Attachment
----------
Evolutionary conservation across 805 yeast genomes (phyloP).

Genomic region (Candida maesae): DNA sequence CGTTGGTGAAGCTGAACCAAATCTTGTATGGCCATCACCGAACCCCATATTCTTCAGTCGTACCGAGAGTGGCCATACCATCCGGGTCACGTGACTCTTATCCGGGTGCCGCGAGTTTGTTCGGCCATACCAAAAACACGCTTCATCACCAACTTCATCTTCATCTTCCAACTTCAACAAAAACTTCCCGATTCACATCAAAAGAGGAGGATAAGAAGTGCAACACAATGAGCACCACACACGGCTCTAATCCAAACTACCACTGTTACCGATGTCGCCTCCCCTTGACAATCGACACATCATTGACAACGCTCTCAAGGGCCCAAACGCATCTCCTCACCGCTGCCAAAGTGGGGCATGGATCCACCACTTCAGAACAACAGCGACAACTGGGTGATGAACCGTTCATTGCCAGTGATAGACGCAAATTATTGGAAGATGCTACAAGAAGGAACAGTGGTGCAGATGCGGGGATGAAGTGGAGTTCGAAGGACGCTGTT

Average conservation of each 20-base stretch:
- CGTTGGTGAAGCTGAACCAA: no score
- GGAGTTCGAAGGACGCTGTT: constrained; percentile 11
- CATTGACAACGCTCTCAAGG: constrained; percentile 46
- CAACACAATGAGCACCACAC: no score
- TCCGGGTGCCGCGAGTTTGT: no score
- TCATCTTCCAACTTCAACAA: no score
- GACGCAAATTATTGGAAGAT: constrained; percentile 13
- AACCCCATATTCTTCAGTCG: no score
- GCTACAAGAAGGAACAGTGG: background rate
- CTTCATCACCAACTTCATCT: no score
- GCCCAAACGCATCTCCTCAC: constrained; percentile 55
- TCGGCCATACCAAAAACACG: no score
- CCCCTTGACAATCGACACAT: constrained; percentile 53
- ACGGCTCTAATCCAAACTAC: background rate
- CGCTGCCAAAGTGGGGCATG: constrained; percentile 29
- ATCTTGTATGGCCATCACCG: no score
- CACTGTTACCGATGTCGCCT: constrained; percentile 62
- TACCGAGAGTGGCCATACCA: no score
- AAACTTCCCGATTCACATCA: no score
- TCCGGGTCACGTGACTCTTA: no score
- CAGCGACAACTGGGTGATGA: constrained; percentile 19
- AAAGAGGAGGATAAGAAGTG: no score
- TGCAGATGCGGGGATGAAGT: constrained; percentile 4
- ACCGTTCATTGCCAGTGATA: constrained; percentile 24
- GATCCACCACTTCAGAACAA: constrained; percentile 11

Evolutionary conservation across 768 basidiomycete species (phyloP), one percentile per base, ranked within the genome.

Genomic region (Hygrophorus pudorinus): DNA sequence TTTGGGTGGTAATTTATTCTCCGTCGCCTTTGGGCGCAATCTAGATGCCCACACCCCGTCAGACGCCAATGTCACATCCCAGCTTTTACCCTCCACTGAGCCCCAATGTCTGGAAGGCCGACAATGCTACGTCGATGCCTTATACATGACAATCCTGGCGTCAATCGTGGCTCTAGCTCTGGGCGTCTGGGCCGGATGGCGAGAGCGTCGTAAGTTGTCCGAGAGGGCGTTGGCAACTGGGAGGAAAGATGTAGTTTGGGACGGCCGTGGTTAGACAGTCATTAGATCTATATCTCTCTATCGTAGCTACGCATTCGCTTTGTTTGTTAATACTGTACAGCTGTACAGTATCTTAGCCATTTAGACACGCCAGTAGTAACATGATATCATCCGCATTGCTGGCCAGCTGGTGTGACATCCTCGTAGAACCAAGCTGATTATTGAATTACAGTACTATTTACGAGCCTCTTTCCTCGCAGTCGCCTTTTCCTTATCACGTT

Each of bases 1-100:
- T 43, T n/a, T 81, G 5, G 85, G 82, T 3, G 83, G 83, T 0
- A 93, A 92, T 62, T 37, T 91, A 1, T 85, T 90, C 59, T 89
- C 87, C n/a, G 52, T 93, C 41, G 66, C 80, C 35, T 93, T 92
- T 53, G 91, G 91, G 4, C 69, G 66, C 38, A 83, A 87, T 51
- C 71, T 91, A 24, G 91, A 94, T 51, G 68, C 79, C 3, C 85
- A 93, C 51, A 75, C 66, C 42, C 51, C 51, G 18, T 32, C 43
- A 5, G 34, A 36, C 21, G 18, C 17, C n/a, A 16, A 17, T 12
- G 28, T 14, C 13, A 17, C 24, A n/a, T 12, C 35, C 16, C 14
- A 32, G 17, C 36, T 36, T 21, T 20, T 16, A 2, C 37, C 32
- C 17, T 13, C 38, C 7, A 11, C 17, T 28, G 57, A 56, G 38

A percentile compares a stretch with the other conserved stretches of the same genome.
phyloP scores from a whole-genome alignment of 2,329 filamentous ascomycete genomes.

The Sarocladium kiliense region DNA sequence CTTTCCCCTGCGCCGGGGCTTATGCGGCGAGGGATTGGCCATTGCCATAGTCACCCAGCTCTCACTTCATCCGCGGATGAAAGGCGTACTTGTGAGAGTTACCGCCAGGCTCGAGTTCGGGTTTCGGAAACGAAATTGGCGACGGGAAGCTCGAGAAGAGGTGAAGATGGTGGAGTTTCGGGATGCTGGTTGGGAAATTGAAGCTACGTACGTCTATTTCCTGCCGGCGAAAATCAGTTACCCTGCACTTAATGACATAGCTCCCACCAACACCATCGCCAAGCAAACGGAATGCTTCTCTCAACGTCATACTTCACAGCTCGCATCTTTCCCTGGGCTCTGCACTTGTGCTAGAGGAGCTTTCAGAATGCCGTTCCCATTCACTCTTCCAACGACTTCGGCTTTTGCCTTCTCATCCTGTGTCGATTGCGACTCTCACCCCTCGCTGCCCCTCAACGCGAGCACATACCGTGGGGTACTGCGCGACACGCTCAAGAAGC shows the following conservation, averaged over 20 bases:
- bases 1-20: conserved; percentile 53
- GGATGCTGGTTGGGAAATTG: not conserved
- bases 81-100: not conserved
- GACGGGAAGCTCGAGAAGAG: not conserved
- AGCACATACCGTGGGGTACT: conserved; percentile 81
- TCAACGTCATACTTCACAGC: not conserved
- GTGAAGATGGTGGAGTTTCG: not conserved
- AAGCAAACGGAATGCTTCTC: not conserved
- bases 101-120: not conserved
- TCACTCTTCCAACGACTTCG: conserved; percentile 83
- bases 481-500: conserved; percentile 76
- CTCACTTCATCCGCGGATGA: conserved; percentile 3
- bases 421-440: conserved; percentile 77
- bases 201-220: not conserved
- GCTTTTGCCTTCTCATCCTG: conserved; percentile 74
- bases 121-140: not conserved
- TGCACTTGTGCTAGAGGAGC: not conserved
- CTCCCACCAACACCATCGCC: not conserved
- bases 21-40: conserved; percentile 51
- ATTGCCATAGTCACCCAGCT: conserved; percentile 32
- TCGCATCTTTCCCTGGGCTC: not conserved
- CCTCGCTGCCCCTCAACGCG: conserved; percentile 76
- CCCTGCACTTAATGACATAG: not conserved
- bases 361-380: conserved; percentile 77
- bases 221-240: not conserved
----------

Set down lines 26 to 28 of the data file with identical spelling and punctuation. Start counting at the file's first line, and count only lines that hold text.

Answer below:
- TGCAGATGCGGGGATGAAGT: constrained; percentile 4
- ACCGTTCATTGCCAGTGATA: constrained; percentile 24
- GATCCACCACTTCAGAACAA: constrained; percentile 11